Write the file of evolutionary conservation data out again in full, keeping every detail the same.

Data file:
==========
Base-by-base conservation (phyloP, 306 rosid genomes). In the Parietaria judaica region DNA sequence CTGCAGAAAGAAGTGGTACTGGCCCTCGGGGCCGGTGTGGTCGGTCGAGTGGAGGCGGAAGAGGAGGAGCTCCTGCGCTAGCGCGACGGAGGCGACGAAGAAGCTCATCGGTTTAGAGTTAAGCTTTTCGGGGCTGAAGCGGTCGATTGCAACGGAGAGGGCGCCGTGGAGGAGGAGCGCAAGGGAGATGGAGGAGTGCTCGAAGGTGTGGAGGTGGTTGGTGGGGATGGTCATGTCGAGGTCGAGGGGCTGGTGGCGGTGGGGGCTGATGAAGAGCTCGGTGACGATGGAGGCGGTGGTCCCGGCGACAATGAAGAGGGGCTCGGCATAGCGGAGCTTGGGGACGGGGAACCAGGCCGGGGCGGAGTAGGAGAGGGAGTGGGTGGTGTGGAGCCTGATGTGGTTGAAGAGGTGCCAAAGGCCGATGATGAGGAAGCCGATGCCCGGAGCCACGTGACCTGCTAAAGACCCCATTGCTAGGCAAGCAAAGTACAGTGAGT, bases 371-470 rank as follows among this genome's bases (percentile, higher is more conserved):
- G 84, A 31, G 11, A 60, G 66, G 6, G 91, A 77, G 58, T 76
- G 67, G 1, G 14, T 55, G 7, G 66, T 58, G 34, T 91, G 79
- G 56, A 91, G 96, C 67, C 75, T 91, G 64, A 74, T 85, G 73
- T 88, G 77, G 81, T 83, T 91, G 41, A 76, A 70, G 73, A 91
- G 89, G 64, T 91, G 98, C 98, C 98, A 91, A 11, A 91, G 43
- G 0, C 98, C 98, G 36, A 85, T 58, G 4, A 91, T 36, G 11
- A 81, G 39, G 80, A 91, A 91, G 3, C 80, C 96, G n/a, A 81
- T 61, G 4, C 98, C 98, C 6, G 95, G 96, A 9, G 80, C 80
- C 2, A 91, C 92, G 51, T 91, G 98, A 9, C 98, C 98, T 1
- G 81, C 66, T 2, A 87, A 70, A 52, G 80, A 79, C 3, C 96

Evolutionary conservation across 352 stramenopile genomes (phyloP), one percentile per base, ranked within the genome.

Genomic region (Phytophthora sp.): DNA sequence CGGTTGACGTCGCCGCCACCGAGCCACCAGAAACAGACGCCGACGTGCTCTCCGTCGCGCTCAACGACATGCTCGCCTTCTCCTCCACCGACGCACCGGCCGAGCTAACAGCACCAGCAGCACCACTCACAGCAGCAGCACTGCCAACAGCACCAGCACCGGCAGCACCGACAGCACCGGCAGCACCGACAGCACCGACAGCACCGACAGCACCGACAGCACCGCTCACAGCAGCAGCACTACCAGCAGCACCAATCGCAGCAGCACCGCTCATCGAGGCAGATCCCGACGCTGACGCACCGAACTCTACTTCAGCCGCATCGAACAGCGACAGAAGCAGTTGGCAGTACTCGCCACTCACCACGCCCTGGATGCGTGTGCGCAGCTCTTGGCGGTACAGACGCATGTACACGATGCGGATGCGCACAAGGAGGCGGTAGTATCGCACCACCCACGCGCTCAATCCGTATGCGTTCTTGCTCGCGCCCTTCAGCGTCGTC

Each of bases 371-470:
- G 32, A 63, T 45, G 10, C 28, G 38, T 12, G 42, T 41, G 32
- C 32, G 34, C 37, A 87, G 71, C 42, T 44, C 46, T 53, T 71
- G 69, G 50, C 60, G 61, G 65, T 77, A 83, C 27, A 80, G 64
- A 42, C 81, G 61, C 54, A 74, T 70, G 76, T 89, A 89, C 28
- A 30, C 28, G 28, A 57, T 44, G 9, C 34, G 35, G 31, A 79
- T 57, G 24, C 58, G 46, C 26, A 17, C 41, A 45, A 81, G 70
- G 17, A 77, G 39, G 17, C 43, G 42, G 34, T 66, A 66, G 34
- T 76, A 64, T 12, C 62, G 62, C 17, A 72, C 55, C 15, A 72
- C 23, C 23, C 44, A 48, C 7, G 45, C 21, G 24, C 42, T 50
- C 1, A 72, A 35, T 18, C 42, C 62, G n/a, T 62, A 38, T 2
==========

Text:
Base-by-base conservation (phyloP, 306 rosid genomes). In the Parietaria judaica region DNA sequence CTGCAGAAAGAAGTGGTACTGGCCCTCGGGGCCGGTGTGGTCGGTCGAGTGGAGGCGGAAGAGGAGGAGCTCCTGCGCTAGCGCGACGGAGGCGACGAAGAAGCTCATCGGTTTAGAGTTAAGCTTTTCGGGGCTGAAGCGGTCGATTGCAACGGAGAGGGCGCCGTGGAGGAGGAGCGCAAGGGAGATGGAGGAGTGCTCGAAGGTGTGGAGGTGGTTGGTGGGGATGGTCATGTCGAGGTCGAGGGGCTGGTGGCGGTGGGGGCTGATGAAGAGCTCGGTGACGATGGAGGCGGTGGTCCCGGCGACAATGAAGAGGGGCTCGGCATAGCGGAGCTTGGGGACGGGGAACCAGGCCGGGGCGGAGTAGGAGAGGGAGTGGGTGGTGTGGAGCCTGATGTGGTTGAAGAGGTGCCAAAGGCCGATGATGAGGAAGCCGATGCCCGGAGCCACGTGACCTGCTAAAGACCCCATTGCTAGGCAAGCAAAGTACAGTGAGT, bases 371-470 rank as follows among this genome's bases (percentile, higher is more conserved):
- G 84, A 31, G 11, A 60, G 66, G 6, G 91, A 77, G 58, T 76
- G 67, G 1, G 14, T 55, G 7, G 66, T 58, G 34, T 91, G 79
- G 56, A 91, G 96, C 67, C 75, T 91, G 64, A 74, T 85, G 73
- T 88, G 77, G 81, T 83, T 91, G 41, A 76, A 70, G 73, A 91
- G 89, G 64, T 91, G 98, C 98, C 98, A 91, A 11, A 91, G 43
- G 0, C 98, C 98, G 36, A 85, T 58, G 4, A 91, T 36, G 11
- A 81, G 39, G 80, A 91, A 91, G 3, C 80, C 96, G n/a, A 81
- T 61, G 4, C 98, C 98, C 6, G 95, G 96, A 9, G 80, C 80
- C 2, A 91, C 92, G 51, T 91, G 98, A 9, C 98, C 98, T 1
- G 81, C 66, T 2, A 87, A 70, A 52, G 80, A 79, C 3, C 96

Evolutionary conservation across 352 stramenopile genomes (phyloP), one percentile per base, ranked within the genome.

Genomic region (Phytophthora sp.): DNA sequence CGGTTGACGTCGCCGCCACCGAGCCACCAGAAACAGACGCCGACGTGCTCTCCGTCGCGCTCAACGACATGCTCGCCTTCTCCTCCACCGACGCACCGGCCGAGCTAACAGCACCAGCAGCACCACTCACAGCAGCAGCACTGCCAACAGCACCAGCACCGGCAGCACCGACAGCACCGGCAGCACCGACAGCACCGACAGCACCGACAGCACCGACAGCACCGCTCACAGCAGCAGCACTACCAGCAGCACCAATCGCAGCAGCACCGCTCATCGAGGCAGATCCCGACGCTGACGCACCGAACTCTACTTCAGCCGCATCGAACAGCGACAGAAGCAGTTGGCAGTACTCGCCACTCACCACGCCCTGGATGCGTGTGCGCAGCTCTTGGCGGTACAGACGCATGTACACGATGCGGATGCGCACAAGGAGGCGGTAGTATCGCACCACCCACGCGCTCAATCCGTATGCGTTCTTGCTCGCGCCCTTCAGCGTCGTC

Each of bases 371-470:
- G 32, A 63, T 45, G 10, C 28, G 38, T 12, G 42, T 41, G 32
- C 32, G 34, C 37, A 87, G 71, C 42, T 44, C 46, T 53, T 71
- G 69, G 50, C 60, G 61, G 65, T 77, A 83, C 27, A 80, G 64
- A 42, C 81, G 61, C 54, A 74, T 70, G 76, T 89, A 89, C 28
- A 30, C 28, G 28, A 57, T 44, G 9, C 34, G 35, G 31, A 79
- T 57, G 24, C 58, G 46, C 26, A 17, C 41, A 45, A 81, G 70
- G 17, A 77, G 39, G 17, C 43, G 42, G 34, T 66, A 66, G 34
- T 76, A 64, T 12, C 62, G 62, C 17, A 72, C 55, C 15, A 72
- C 23, C 23, C 44, A 48, C 7, G 45, C 21, G 24, C 42, T 50
- C 1, A 72, A 35, T 18, C 42, C 62, G n/a, T 62, A 38, T 2